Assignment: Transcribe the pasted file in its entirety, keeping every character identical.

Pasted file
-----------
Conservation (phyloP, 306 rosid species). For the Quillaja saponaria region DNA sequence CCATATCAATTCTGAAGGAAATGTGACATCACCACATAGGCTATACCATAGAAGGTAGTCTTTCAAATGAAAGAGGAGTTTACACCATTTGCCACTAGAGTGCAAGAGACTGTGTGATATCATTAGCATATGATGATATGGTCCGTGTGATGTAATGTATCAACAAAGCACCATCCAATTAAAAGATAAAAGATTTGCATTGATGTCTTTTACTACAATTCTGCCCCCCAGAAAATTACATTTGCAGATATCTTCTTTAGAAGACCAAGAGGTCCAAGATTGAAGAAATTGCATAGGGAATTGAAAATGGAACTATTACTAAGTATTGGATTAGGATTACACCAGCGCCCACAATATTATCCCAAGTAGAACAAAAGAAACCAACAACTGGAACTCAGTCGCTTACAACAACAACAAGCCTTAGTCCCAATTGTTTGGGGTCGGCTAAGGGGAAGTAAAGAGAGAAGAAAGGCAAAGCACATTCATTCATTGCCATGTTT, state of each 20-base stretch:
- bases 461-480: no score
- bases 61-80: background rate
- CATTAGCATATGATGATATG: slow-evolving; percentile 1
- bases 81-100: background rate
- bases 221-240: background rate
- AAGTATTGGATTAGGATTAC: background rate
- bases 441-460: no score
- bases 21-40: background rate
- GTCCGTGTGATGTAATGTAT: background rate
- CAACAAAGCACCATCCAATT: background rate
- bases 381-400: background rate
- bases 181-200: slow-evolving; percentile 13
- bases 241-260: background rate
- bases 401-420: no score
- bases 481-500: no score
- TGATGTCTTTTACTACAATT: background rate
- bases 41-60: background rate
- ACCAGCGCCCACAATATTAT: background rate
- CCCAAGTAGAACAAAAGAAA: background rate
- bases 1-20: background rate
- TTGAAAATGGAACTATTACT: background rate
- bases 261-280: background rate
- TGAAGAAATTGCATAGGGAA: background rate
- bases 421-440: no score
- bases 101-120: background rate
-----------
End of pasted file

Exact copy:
Conservation (phyloP, 306 rosid species). For the Quillaja saponaria region DNA sequence CCATATCAATTCTGAAGGAAATGTGACATCACCACATAGGCTATACCATAGAAGGTAGTCTTTCAAATGAAAGAGGAGTTTACACCATTTGCCACTAGAGTGCAAGAGACTGTGTGATATCATTAGCATATGATGATATGGTCCGTGTGATGTAATGTATCAACAAAGCACCATCCAATTAAAAGATAAAAGATTTGCATTGATGTCTTTTACTACAATTCTGCCCCCCAGAAAATTACATTTGCAGATATCTTCTTTAGAAGACCAAGAGGTCCAAGATTGAAGAAATTGCATAGGGAATTGAAAATGGAACTATTACTAAGTATTGGATTAGGATTACACCAGCGCCCACAATATTATCCCAAGTAGAACAAAAGAAACCAACAACTGGAACTCAGTCGCTTACAACAACAACAAGCCTTAGTCCCAATTGTTTGGGGTCGGCTAAGGGGAAGTAAAGAGAGAAGAAAGGCAAAGCACATTCATTCATTGCCATGTTT, state of each 20-base stretch:
- bases 461-480: no score
- bases 61-80: background rate
- CATTAGCATATGATGATATG: slow-evolving; percentile 1
- bases 81-100: background rate
- bases 221-240: background rate
- AAGTATTGGATTAGGATTAC: background rate
- bases 441-460: no score
- bases 21-40: background rate
- GTCCGTGTGATGTAATGTAT: background rate
- CAACAAAGCACCATCCAATT: background rate
- bases 381-400: background rate
- bases 181-200: slow-evolving; percentile 13
- bases 241-260: background rate
- bases 401-420: no score
- bases 481-500: no score
- TGATGTCTTTTACTACAATT: background rate
- bases 41-60: background rate
- ACCAGCGCCCACAATATTAT: background rate
- CCCAAGTAGAACAAAAGAAA: background rate
- bases 1-20: background rate
- TTGAAAATGGAACTATTACT: background rate
- bases 261-280: background rate
- TGAAGAAATTGCATAGGGAA: background rate
- bases 421-440: no score
- bases 101-120: background rate